The Hitchikers guide to an Everest
If you choose to do an Everest, then prepare yourself to possibly undertake the hardest experience of your life! It’s a pretty simple concept. You go up the hill, then down the hill, up the hill, then down the hill……..
How successful you are can be determined by your preparation. You need to:
- Realistically work out how long you will need to complete your Everest
- Have more than enough food to last through the ride
- Put togeher a nutritional plan
- Have more than enough fluids to last through the ride
- Bring a charger to ensure that your Garmin lasts the distance
- Bring additional comforts to make the ride more enjoyable, i.e. change of kits, music etc.
- Have adequate lighting for any night stint
- Work out how many laps you will do in-between breaks
On the day time can really fly, particularly on your breaks. You find you don’t really rest much when you stop. You’re constantly doing something. Such as topping up water, eating, changing clothes, going to the toilet etc. It is important to set-up your car so that everything is nicely organised. The quicker you can get in & out of your pit stop. The more successful your ride will be. If everything’s cluttered, then you can also find yourself feeling cluttered.
What sort of hill should you look for?
Here are some things to look for when selecting your Everest:
- Is there a place you can go to a Toilet? You may know a great back street climb, but it’s no good to you unless you can take a dump in someone’s front yard
- How narrow is the road? (the closer cars need to be to pass you the more uncomfortable the day will be, and the higher the risk that one of them may hit you which will end your Everest pretty quickly)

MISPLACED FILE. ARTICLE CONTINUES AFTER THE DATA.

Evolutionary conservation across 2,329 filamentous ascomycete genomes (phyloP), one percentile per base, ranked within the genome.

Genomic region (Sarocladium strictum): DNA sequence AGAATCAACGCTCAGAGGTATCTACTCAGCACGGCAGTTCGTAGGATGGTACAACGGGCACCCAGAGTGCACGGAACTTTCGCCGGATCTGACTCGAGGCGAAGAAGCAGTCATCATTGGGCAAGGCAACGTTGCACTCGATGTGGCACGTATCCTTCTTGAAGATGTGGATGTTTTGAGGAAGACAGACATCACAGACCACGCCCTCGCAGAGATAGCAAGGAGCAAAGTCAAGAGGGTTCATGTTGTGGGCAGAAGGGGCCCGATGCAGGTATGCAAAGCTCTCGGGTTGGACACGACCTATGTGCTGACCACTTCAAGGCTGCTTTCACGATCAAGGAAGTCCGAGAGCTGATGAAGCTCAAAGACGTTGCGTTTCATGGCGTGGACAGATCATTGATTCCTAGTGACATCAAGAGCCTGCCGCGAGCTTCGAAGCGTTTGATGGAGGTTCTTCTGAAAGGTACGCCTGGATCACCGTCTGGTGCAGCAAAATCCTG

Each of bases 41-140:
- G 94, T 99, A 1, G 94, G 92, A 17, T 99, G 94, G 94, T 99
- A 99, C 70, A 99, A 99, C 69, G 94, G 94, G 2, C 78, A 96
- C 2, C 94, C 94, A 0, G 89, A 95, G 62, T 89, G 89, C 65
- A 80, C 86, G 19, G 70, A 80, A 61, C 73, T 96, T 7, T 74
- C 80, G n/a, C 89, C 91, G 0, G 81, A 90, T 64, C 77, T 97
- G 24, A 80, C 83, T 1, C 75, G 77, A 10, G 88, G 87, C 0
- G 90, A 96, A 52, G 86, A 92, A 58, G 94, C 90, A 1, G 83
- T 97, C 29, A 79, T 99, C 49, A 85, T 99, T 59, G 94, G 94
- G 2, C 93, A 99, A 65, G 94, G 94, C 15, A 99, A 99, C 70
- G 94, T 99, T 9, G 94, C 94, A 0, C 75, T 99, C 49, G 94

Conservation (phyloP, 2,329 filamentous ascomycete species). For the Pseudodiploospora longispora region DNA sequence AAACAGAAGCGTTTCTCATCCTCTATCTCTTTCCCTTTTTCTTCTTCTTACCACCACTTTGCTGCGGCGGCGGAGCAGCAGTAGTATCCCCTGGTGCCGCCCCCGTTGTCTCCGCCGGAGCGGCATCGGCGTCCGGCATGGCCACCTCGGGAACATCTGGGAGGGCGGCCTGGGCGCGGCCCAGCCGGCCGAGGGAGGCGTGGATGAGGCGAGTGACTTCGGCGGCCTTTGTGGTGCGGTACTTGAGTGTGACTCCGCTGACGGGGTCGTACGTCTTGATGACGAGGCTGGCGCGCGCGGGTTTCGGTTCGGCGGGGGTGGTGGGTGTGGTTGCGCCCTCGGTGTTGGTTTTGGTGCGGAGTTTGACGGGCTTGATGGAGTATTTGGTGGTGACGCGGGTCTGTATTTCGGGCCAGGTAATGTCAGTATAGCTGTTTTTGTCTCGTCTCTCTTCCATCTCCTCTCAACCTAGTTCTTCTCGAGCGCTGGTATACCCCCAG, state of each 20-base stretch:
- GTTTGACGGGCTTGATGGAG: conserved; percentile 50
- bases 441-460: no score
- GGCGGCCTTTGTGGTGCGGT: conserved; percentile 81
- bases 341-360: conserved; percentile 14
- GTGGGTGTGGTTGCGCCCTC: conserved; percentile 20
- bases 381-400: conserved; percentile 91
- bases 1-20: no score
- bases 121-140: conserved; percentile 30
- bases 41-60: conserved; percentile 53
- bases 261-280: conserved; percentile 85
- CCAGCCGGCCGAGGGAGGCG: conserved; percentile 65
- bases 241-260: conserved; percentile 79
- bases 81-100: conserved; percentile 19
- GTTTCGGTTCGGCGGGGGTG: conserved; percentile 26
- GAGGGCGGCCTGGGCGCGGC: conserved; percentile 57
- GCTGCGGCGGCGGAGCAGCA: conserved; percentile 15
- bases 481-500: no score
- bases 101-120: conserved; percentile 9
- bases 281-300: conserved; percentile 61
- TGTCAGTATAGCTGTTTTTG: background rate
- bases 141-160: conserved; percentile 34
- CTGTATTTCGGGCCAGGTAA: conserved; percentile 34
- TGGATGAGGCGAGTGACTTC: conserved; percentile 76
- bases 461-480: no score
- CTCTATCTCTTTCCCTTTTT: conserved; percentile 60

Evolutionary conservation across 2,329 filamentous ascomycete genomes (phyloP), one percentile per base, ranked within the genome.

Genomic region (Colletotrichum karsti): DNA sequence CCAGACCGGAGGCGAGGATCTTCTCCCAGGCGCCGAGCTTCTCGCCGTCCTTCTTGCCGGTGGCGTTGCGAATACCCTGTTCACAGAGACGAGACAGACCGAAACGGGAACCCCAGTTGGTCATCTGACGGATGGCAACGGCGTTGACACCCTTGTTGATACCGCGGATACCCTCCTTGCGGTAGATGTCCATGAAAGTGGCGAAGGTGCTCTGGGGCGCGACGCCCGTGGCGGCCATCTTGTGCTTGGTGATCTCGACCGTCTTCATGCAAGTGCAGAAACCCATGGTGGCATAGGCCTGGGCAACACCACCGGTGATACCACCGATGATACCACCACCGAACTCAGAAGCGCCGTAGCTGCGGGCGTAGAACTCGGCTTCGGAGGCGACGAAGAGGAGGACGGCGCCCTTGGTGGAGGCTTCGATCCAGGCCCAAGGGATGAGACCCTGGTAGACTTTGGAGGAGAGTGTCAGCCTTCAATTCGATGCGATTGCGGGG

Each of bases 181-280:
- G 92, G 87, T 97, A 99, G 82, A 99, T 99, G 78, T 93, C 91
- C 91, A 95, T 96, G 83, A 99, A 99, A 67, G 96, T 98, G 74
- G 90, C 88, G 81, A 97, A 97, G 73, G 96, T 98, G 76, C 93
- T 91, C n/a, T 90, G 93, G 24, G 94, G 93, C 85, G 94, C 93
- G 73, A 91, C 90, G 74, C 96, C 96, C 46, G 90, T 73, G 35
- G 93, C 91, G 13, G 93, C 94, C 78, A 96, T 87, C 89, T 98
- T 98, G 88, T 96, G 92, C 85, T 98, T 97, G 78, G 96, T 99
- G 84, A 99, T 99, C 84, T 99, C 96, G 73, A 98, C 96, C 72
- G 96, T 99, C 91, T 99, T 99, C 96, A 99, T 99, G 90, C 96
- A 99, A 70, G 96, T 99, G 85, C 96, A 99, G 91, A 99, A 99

- Is there any wildlife that you need to keep an eye out for?
- What is the road surface like?
- Does your climb experience fog? You should be mindful of fog when there is no wind, and this is where it is important to know your climb in all sorts of conditions
- What is the traffic like? If you can pick a climb with virtually no traffic, you will be doing yourself a major favour
- Is there a good place to park your car at either end of your climb? I personally prefer to park at the top, but it’s a personal choice
- Are there shops nearby?
- Do you get reception for your phone?
- How well shaded is the climb?
- Is the wind likely to affect your climb?
- Does your climb experience abnormal temperatures? i.e. does it get really cold overnight?
Tips for making your Everest easier:
- Know how long your Everest will realistically take. If you’re working out your average lap time, don’t use stats of when you are climbing fresh. You really need to know what pace you will ride on exhausted legs & go from there.
- Get a feeling for your climb. Go and do a lot of repeats before you Everest it. I can guarantee after doing an Everest you will know every bump in the road
- Don’t trust the weatherman! Pack extra clothing for any contingency
- Avoid social media. It may help improve your spirits getting support from others while you are riding, but this will cost you time, and anyone could easily spend hours texting, facebooking, Instagraming, commenting on Strava etc.
- If you have friends ride with you, don’t stop riding! When they say goodbye, you could easily spend 10 – 20 minutes reminiscing, and if you get to the stage where you’ve been on the bike for 20 hours, then every minute wasted will hurt more & more
- Change your kit at least once during your Everest. May cost you a couple of minutes, but in the later part of your ride when you’re exhausted, the extra comfort will be worth it
- Don’t stop riding. Sounds pretty straight forward, but later on, you will get really exhausted and may feel like taking more & more breaks. For every minute spent off the bike in the later part of your ride adds exhaustion so be smart and try & ride through it
- Make sure you keep eating & drinking though out the day
- Keep your car neat & tidy
- Most important is to stay positive throughout. You need to be as enthusiastic on lap 60 as you are on lap 6
Preparing for an Everest: